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DNS, some folks seem to invest perhaps overmuch authority in written words, irrespective of venue, and seem to feel the need to reprimand "authority figures" whom they perceive as falling short of the mark when they write something down.

This is a public bulletin board wherein people interested in the 1911 pistol are welcomed to post ideas, questions and answers that have to do, directly or indirectly, with the 1911, guns in general, and the shooting sports.

I didn't give anyone a prescription about medical care.
I didn't enter into a doctor-patient relationship.
I advised about shooting being probably unsafe for a developing fetus' hearing in an indoor range setting.
This is my opinion, as I stated.
There are, in fact, no documented cases of fetal illness, congenital malformation or hearing loss definitely attributed to recreational shooting.
Does this therefore mean that shooting is "safe" for the developing fetus? Of course not.
I didn't guarantee safety on an outdoor range for the hearing of a fetus or for you or for me, with or without use of a suppressor, and made no recommendations as to caliber, type of firearm, preexisting medical conditions of mother, or you or me, nor did I question the developing infant's course to date.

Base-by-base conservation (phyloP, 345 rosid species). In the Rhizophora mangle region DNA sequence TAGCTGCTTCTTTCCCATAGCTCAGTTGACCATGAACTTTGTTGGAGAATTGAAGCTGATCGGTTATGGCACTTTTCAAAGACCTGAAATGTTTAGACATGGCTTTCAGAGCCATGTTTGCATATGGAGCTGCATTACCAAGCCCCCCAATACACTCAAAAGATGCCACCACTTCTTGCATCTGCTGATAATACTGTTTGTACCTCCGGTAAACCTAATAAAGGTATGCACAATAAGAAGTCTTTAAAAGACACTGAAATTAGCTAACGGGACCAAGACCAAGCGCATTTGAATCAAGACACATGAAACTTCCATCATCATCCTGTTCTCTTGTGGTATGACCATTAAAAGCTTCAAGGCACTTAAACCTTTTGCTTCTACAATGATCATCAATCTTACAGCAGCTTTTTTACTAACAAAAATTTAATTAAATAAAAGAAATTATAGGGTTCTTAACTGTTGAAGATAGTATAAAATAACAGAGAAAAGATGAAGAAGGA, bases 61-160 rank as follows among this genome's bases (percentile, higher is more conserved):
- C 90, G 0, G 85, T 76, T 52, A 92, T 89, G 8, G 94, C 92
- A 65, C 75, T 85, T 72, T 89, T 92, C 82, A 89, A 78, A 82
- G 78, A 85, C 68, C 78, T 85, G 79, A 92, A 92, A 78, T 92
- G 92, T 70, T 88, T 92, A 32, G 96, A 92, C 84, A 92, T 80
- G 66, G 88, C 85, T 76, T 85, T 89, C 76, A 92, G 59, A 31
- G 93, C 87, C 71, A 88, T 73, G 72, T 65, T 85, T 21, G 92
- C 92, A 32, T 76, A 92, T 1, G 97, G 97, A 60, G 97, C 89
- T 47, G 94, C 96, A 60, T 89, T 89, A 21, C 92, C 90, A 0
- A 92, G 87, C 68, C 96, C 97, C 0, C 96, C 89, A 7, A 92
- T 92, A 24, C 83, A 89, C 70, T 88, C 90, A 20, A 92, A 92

I gave an opinion in an attempt to present a qualified cautionary guideline. That's all.

The inquiring poster is welcome to take it or leave it. If he has further concerns as to details, no doubt he can inquire of his wife's obstetrician.

As to airborne lead dust, much of this will in fact be screened by an appropriate protective mask of the sort readily available in stores and recently seen to be much in use during the SARS epidemic. It's not perfect, but again, I made no promises about guaranteed health of anybody.
Rather, I stated a non-hysterical, conservative opinion that the slight and brief indirect exposure of a fetus (stated to be past the first trimester) to airborne lead by a mother at a well-ventilated range should probably not be cause for undue concern. I didn't recommend that mothers-to-be inhale dust at the range.

Likewise, the indirect exposure of developing babies to smog and grossly poor air conditions (which include airborne lead residues) in many major cities as well as "second hand smoke" is certainly undesireable, yet it's essentially unavoidable, and most folks aren't anxious about it. It's an imperfect world.